In another grim signal of a widening war in northern Burma’s opium zones, last week saw an outbreak of intense fighting between government forces and ethnic rebels, prompting some 50,000 Kokang civilians to flee across the border to China. The clashes at the town of Laukkai, Shan state, saw government air-strikes and helicopter strafing on villages controlled by the Kokang rebel group, the Myanmar National Democratic Alliance Army (MNDAA), and two allied militias. Some 50 government troops have been killed in the fighting, and soldiers have recovered the bodies of several rebels. A line of refugees 10 kilometers long has reportedly piled up at the Chinese border crossing of Nansan.
Chinese authorities are worried. Urging both sides to “exercise restraint,” Beijing’s Foreign Ministry said in a statement that more fighting “will have an impact on the stability of the China-Myanmar border areas and the security on the Chinese side of the border.” According to Channel Asian News, Ministry official Hua Chunying said China respects the “territorial integrity” of Burma (formally called Myanmar, a name rejected by the democratic opposition), and vowed that Beijing “will not allow any organization or individual to carry out activities undermining China-Myanmar relations [from] within Chinese territory.”
Beijing is generally close to the Burmese regime, but the new war on the Kokang could drive a wedge between them. Burmese authorities have called on Beijing to rein in any local officials who might be collaborating with the MNDAA and its warlord, Phone Kya Shin. Ethnic loyalty is an inevitable factor here, as the Kokang are Han Chinese.
Like most of Burma’s ethnic armies, the Kokang militias were at one time co-opted by the regime as a paramilitary force to fight other ethnic armies. In the early 1970s, the Kokang warlord Lo Hsing Han had his forces integrated as a “home guard” unit that collaborated with the Burmese national army. The terms were the usual ones. In a recent look back at the evolution of the Kokang armed movement, The Irrawady states: ” In exchange for Lo Hsing Han’s services to the nation, the Myanmar Army even helped protect his opium convoys from ambushes by rival gangs.”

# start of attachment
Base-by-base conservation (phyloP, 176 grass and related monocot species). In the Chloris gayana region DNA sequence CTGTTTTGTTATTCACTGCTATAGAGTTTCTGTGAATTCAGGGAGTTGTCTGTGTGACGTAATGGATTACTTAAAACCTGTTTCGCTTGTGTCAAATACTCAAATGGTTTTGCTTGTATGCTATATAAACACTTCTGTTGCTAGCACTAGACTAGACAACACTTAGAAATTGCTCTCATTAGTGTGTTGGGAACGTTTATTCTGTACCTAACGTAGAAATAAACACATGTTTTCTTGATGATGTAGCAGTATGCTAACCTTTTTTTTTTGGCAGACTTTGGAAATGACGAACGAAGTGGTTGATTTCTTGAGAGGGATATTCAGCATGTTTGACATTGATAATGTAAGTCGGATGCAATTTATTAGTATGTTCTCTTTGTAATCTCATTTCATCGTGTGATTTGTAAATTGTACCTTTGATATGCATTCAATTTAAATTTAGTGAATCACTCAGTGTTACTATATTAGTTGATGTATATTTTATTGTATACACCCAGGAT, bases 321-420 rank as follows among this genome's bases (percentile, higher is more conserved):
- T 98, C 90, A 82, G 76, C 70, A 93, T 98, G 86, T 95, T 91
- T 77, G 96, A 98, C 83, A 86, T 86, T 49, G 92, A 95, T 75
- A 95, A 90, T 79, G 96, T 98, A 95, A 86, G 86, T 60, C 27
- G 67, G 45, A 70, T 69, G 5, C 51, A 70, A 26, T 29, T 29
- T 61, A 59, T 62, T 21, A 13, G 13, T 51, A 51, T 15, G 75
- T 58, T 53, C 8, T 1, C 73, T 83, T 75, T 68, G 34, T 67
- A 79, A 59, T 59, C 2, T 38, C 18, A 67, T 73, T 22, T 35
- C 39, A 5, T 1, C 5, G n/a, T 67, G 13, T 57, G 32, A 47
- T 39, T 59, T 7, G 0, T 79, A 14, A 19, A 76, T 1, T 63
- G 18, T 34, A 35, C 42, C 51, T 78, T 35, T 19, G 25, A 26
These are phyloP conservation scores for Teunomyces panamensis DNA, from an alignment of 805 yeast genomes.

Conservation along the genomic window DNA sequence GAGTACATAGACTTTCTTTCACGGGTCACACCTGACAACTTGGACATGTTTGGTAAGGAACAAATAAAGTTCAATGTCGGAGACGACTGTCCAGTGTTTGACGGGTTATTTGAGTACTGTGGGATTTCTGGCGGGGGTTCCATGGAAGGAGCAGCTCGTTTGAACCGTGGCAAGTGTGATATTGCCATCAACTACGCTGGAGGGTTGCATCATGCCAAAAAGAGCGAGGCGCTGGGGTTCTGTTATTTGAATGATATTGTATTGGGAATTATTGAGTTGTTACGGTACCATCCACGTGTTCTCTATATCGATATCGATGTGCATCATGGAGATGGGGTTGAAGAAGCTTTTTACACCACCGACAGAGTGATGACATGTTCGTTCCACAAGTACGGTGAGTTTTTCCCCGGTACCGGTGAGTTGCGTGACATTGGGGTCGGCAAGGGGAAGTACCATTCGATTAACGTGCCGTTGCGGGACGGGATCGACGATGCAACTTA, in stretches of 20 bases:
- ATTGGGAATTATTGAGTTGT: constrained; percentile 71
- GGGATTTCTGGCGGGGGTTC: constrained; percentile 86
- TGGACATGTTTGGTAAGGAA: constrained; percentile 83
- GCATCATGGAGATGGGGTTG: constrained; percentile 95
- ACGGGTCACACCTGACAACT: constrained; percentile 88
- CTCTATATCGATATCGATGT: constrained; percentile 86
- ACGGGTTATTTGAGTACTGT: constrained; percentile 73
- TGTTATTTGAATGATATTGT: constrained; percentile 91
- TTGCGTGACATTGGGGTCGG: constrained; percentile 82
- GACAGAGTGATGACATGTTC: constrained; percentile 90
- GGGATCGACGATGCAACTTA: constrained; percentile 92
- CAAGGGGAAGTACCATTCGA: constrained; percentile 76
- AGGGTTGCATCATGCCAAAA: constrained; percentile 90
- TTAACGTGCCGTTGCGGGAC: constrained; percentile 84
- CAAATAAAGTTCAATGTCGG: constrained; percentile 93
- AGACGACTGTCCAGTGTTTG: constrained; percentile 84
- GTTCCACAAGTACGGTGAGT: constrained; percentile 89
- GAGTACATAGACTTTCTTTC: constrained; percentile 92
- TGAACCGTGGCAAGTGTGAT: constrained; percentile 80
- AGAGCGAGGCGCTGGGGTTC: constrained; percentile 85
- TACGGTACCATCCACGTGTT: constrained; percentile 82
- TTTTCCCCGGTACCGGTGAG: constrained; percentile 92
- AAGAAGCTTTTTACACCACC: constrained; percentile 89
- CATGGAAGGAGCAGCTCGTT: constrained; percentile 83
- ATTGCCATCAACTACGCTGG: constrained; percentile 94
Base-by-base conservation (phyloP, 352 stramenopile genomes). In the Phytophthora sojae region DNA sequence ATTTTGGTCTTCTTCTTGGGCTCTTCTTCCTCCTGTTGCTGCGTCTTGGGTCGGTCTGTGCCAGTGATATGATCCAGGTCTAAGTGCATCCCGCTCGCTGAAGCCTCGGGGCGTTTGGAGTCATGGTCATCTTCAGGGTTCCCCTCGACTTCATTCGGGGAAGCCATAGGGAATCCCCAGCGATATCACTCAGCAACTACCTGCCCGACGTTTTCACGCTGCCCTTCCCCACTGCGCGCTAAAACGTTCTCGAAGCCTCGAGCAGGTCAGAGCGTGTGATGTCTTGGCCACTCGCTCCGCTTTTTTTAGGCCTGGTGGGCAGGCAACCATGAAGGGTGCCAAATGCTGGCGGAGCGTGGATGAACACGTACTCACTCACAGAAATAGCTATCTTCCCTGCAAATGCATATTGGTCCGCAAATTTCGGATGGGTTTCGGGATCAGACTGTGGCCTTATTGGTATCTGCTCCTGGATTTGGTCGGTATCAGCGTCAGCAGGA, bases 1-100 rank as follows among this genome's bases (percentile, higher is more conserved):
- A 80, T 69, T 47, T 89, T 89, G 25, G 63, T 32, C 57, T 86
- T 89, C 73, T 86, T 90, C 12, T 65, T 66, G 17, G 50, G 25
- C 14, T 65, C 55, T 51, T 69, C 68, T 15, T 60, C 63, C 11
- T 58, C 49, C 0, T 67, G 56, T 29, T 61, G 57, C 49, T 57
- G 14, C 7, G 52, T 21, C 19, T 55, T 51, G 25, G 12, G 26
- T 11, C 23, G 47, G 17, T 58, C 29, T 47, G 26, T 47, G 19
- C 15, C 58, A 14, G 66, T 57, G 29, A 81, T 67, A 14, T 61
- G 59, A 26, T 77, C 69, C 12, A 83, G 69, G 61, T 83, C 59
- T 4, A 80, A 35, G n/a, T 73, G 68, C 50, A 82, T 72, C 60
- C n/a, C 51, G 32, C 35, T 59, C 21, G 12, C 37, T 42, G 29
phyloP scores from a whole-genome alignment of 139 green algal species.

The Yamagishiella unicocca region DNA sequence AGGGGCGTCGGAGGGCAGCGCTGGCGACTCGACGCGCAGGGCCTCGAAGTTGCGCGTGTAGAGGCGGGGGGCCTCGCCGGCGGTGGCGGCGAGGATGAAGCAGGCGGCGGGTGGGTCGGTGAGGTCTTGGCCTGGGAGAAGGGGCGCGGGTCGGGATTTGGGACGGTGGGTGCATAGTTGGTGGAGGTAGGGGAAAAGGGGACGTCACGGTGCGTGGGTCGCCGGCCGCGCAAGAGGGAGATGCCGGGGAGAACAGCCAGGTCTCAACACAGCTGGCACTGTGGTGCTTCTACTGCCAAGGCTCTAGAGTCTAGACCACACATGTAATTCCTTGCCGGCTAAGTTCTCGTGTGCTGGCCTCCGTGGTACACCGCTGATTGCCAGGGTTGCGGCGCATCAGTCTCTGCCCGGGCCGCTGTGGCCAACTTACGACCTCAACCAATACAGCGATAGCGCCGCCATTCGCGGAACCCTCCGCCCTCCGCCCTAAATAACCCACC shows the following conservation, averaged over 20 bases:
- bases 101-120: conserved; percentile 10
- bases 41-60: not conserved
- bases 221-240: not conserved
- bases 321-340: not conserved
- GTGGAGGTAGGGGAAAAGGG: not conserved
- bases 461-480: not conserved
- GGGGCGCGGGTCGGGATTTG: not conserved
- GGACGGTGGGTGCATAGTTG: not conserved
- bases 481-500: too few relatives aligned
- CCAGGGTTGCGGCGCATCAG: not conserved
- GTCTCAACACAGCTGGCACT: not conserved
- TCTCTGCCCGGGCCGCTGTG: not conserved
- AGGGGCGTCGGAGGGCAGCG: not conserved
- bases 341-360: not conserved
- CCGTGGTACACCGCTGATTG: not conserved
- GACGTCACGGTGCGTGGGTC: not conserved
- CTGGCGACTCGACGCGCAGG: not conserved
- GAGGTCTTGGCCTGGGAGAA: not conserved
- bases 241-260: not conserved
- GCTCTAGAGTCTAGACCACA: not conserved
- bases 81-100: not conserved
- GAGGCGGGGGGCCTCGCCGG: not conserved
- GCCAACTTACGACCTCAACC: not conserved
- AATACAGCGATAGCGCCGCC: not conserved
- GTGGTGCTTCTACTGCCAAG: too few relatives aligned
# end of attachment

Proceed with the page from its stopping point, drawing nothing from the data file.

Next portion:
But the Kokang home guard unit, known as the Ka Kwe Ye, became too powerful from opium profits, and Burma’s dictator Gen. Ne Win had the force officially abolished in 1973. But rather than surrendering his arms, Lo Hsing Han of course joined with his erstwhile enemies to fight the regime. The warlord was arrested later that year in northern Thailand and extradited back to Burma, where he was sentenced to death—not for opium-trafficking (which he had had unofficial license to do) but for “rebellion against the state.” However, he was never executed—he was released from prison during a general amnesty in 1980, on a new pledge of collaboration with the regime. He returned to his old base in Shan state, where he set up a new paramilitary force under the Pyi Thu Sit (“people’s militia”) program. He again grew wealthy (of course), and remained a pro-regime political boss in the area until his death last year.
But by then most of the Kokang fighters were with the rebel MNDAA, which remains in opposition and is allied with the major ethnic militias likewise now on the outs with the regime—the Shan State Army, Kachin Independence Army, Arakan Army and Ta’ang National Liberation Army.
It is obvious that the goad of Burma’s seemingly endless war is control of opium—with the government repeatedly allowing ethnic armies to grow and traffic the stuff in exchange for pledges of loyalty; then using a crackdown on opium as a guise to crush them when they get too strong or independent. Now this pathological cycle shows potential to spread the war beyond Burma’s borders and draw in the major regional power.